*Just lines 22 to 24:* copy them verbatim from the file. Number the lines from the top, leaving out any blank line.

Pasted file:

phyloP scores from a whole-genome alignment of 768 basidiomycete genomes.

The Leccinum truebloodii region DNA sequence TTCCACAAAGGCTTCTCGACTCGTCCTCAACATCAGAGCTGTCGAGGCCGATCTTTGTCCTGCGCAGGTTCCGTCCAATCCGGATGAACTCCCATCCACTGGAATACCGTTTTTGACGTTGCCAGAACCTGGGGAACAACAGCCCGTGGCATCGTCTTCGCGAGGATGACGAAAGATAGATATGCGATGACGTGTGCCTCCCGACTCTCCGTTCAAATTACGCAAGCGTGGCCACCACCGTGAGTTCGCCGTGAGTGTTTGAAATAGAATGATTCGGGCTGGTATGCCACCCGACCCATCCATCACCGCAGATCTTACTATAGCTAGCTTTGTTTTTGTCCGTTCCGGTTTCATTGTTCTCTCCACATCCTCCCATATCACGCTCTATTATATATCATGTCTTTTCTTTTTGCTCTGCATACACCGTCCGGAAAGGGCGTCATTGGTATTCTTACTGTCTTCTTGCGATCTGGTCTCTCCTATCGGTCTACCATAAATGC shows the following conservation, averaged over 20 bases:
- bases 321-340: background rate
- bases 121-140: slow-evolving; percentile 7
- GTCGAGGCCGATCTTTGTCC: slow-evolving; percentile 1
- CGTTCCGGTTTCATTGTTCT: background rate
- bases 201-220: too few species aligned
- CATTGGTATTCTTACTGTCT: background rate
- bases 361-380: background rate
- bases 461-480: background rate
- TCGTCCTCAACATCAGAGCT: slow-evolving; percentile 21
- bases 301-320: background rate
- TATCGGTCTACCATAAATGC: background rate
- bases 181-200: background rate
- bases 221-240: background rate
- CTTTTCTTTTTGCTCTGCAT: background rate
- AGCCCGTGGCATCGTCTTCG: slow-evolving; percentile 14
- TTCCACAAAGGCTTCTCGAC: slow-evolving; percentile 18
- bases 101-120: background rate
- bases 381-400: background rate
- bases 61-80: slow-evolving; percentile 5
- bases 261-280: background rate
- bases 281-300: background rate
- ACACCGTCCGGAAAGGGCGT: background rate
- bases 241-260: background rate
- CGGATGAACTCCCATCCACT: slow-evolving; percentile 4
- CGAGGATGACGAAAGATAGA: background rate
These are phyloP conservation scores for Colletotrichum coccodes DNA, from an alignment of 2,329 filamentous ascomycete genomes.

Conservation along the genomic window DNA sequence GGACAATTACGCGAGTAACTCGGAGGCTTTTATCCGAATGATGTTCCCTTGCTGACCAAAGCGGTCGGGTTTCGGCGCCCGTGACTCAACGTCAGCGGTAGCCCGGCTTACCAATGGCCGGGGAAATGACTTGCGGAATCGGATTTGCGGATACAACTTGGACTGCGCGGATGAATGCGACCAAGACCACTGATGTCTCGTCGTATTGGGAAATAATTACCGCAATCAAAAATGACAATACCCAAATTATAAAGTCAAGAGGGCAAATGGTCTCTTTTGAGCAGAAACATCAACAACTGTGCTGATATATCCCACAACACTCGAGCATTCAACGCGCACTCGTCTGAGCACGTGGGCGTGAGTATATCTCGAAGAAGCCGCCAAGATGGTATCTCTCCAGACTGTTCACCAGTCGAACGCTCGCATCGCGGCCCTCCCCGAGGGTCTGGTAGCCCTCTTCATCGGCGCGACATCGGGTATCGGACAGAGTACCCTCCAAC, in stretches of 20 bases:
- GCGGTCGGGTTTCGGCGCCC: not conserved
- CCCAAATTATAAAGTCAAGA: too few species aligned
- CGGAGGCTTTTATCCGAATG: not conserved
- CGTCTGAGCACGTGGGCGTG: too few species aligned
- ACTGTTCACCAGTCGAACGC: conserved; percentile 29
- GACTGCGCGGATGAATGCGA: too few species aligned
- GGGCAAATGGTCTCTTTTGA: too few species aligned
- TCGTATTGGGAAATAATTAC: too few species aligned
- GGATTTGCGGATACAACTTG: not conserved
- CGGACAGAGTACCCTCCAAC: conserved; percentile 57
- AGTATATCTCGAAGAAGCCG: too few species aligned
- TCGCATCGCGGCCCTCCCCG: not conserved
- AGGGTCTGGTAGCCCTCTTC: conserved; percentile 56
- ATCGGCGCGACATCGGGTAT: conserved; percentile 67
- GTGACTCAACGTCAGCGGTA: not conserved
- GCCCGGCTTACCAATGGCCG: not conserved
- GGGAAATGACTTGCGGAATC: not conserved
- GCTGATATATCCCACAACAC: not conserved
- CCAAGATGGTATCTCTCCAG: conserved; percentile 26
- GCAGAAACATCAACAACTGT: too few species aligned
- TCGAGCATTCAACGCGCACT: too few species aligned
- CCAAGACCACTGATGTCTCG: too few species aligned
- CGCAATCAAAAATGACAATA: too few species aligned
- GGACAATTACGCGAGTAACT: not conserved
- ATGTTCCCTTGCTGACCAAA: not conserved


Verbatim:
- bases 261-280: background rate
- bases 281-300: background rate
- ACACCGTCCGGAAAGGGCGT: background rate